This week’s Social Media Matters column (originally published April 8, 2011)

Social Media MattersSocial Media Matters
By Brian Cormier
Moncton Times & Transcript
Friday, April 8, 2011
Metro section

SlideShare a great online tool

Have you discovered SlideShare? SlideShare is one of those great services that sometimes go unnoticed, but it’s a great source for getting exposure for your PowerPoint presentations (and other documents) and for finding some expert advice on a variety of subjects.

I was honoured to be asked again this year to present at the Greater Moncton Chamber of Commerce’s Social Media Day event held at the community college in Dieppe on Tuesday. After the presentation, some people requested copies of the PowerPoint, so I decided to post it to SlideShare (www.slideshare.net). According to its website, “SlideShare is the world’s largest community for sharing presentations. With 50 million monthly visitors and 90 million pageviews, it is amongst the most visited 250 websites in the world. Besides presentations, SlideShare also supports documents, PDFs, videos and webinars.”

Sharing PDFs is often one of the more difficult items to share online for a regular non-savvy user, so SlideShare can really be help on that front, too. It would be particularly useful for sharing free e-books that you may want to provide to potential customers or anyone else who may be interested in your services, website or cause.

SlideShare is free for basic users who just want to upload presentations, but there is a three-level paid plan for those who want more: Silver ($19 USD per month); Gold ($49 USD); and Platinum ($249 USD).

The simple upgrade to Silver gives you the following: private uploads, analytics, buzz tracking, no ads on your content, 30 leads per month, LinkedIn extras, 10 videos, Zipcast meetings. The upgrade to Gold gives you a custom channel in addition to everything in the silver package, while opting for Platinum provides full branding and the ability to control commenting.

My “Blogging 101” presentation got more than 100 views in just a few hours, so it’s a great source for exposure. Also, your presentation shows up in Google searches, of course, which helps in your personal or company branding.

Check out SlideShare and do some searches of its content. I’m sure you’ll be surprised by some of the treasures you’ll find – especially if you’re tasked with doing a presentation on a certain project.

Whose fans are most engaged on Facebook?

While the number of likes you have on Facebook is important, what is even more important is how engaged your fans are. In other words… if you speak, do they listen?

The Manchester United soccer team out of the U.K. has the most rabid… oops… I mean “active”… fans on Facebook. According to a recent survey done by FanGager, a New York-based firm that measures brand engagement on social networking websites, 2.6 per cent of its 9,915,504 fans (at the time of the study) were active on the team’s Facebook page. Fans had left 42,700 posts, 363,162 comments and clicked “Like” a total of 1,938,698 times.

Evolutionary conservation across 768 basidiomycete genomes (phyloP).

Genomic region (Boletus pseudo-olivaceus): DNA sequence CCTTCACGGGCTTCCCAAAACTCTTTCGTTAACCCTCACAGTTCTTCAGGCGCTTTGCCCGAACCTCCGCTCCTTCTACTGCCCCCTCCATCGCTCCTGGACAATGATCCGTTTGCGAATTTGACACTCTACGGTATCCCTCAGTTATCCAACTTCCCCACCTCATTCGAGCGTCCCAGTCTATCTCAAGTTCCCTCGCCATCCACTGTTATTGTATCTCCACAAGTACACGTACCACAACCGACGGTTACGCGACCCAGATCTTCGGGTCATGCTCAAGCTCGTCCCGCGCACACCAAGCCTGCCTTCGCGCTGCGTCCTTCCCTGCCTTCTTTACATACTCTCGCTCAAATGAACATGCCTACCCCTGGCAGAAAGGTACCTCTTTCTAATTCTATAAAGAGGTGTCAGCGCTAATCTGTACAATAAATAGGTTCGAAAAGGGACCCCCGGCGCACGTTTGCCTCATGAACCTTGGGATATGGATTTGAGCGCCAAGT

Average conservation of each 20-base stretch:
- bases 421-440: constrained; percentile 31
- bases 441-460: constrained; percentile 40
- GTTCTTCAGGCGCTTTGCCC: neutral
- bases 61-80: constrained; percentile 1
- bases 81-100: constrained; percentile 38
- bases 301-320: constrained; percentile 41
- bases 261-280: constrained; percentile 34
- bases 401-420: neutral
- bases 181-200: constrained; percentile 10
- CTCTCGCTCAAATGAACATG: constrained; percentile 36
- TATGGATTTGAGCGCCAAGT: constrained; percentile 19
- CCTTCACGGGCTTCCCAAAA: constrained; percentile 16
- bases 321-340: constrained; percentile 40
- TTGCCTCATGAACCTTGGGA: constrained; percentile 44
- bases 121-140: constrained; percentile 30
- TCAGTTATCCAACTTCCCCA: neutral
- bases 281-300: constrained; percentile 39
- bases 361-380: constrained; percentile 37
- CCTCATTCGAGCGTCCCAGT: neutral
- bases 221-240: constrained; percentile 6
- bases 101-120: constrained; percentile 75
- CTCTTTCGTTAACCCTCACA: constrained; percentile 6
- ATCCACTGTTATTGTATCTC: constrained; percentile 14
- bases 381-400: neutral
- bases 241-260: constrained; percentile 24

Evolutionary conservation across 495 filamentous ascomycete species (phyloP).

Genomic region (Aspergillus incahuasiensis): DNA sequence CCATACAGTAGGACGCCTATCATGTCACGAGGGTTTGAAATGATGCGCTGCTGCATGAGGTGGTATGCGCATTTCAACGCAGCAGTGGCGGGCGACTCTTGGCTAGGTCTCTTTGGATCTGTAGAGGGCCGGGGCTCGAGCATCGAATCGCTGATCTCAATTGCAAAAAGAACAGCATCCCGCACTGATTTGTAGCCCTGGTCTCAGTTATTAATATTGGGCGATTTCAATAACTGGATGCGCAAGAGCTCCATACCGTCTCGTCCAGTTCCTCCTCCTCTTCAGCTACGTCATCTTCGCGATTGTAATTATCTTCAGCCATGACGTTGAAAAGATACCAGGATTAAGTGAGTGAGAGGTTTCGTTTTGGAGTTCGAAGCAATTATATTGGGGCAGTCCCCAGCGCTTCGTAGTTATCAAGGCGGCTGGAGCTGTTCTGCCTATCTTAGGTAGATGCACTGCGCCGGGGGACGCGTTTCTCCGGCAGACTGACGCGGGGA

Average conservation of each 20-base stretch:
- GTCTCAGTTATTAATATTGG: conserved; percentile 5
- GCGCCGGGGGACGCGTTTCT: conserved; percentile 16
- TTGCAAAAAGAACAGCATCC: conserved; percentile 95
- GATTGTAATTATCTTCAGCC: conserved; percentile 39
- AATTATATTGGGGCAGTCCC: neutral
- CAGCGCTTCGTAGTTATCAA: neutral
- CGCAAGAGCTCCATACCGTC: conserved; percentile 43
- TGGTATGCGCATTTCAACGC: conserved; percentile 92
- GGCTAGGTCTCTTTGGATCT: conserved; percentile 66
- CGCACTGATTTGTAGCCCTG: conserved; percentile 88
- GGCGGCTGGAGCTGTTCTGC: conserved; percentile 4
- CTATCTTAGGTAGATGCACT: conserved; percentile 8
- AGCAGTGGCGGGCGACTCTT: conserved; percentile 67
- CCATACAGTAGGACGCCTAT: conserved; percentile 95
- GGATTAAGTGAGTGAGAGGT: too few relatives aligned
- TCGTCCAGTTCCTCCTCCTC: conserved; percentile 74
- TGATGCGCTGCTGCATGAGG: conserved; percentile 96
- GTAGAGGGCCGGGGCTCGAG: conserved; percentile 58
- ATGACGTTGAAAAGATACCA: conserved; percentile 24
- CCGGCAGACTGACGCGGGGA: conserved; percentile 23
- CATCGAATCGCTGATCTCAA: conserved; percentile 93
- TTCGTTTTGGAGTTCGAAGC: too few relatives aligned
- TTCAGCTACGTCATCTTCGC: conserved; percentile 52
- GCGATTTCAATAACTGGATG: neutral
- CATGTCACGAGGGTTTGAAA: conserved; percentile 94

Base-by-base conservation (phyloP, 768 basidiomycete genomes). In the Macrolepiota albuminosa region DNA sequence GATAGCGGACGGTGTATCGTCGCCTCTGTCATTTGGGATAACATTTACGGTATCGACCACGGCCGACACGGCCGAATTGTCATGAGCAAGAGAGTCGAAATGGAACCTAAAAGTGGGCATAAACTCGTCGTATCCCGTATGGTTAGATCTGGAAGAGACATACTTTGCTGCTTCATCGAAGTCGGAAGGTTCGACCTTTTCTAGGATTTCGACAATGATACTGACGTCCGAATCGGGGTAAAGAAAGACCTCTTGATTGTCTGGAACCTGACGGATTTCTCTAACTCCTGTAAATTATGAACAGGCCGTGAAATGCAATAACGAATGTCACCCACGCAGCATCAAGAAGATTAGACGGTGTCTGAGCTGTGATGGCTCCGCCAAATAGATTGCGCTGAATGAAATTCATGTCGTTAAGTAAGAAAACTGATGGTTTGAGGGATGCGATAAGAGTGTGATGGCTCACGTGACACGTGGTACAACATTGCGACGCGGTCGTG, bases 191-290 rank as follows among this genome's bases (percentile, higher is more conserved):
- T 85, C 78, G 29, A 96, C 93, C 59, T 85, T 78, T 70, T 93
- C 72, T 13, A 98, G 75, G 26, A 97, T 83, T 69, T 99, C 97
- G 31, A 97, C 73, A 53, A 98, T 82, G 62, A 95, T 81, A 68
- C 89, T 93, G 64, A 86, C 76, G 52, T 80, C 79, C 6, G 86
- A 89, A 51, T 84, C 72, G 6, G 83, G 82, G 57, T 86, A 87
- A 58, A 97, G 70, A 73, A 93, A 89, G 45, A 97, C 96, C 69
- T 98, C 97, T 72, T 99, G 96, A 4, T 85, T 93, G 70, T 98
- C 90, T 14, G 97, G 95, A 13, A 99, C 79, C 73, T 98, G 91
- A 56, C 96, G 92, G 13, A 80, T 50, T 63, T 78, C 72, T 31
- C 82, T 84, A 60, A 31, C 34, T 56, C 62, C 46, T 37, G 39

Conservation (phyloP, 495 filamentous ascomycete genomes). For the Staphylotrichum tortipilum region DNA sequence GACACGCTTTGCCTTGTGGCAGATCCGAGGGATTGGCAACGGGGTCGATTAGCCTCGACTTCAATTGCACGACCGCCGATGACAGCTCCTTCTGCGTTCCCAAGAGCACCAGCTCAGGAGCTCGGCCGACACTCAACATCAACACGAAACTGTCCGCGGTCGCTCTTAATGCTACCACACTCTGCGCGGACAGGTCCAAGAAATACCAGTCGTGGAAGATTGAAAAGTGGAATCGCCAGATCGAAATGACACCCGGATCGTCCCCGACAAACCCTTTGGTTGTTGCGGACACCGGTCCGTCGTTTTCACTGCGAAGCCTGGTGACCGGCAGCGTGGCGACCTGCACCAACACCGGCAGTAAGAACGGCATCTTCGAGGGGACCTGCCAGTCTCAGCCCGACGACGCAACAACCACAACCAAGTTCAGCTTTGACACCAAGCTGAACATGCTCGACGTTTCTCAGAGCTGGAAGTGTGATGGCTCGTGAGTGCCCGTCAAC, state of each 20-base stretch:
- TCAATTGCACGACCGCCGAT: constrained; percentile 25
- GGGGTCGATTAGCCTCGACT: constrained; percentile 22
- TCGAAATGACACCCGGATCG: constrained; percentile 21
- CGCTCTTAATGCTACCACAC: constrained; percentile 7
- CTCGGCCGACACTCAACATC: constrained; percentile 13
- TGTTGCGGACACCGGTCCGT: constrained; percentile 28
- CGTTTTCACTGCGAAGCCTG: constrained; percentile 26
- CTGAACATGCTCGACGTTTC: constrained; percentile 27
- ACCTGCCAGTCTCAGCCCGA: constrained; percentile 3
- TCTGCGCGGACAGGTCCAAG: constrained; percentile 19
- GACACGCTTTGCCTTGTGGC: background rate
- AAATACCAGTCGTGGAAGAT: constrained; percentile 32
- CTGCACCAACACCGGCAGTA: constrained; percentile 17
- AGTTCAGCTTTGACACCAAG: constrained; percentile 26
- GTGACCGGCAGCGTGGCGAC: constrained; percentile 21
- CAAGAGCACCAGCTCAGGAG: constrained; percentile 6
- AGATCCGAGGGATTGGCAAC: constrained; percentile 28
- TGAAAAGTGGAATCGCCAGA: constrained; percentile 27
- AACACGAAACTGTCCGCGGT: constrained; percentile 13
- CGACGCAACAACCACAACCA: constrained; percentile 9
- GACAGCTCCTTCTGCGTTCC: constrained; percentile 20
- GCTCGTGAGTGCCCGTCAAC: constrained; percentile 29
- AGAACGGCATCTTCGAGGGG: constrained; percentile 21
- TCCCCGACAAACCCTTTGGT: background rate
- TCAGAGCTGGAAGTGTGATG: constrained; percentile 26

Coming in second place was Canadian teenage pop sensation Justin Bieber at 1.8 per cent, followed by the TV show Glee at 1.7 per cent and Real Madrid C.F. (soccer team) and the TV show Jersey Shore, who were both at 1.6 per cent.

In pure numbers of active fans, Justin Bieber was number one with 20,270,964 fans and 359,116 actively posting, followed by the most popular Facebook page in the world – Texas Hold’em Poker, which has 38,104,788 fans and “only” 337,598 posting regularly.

Were there surprises on who has a very active and enthusiastic fan base on Facebook? No surprise: Britney Spears, PlayStation, Victoria’s Secret and the TV shows NCIS and How I Met Your Mother. Surprise: Mr. Bean! Yes… Mr. Bean. The comedic character played by actor Rowan Atkinson has nearly 9 million fans, 1.1 per cent of whom are posting actively.

Twitter considering branded pages

Apparently, Twitter is considering allowing companies to brand their own pages similar to Facebook.

It’s not clear on exactly how this will work because companies can brand their own pages now up to a certain extent but have no extra abilities that any other regular user doesn’t have either. The move is expected to increase Twitter’s value if the service is able to cater more to business.

Keep the boss off Facebook friends list

According to the Stuff.co.nz website, a survey by recruitment firm Robert Half found that 43 per cent of those who responded felt uncomfortable having their boss as a Facebook friend. According to the report, “The prevalence of social media in the workplace blurs the line between personal and professional relationships.”

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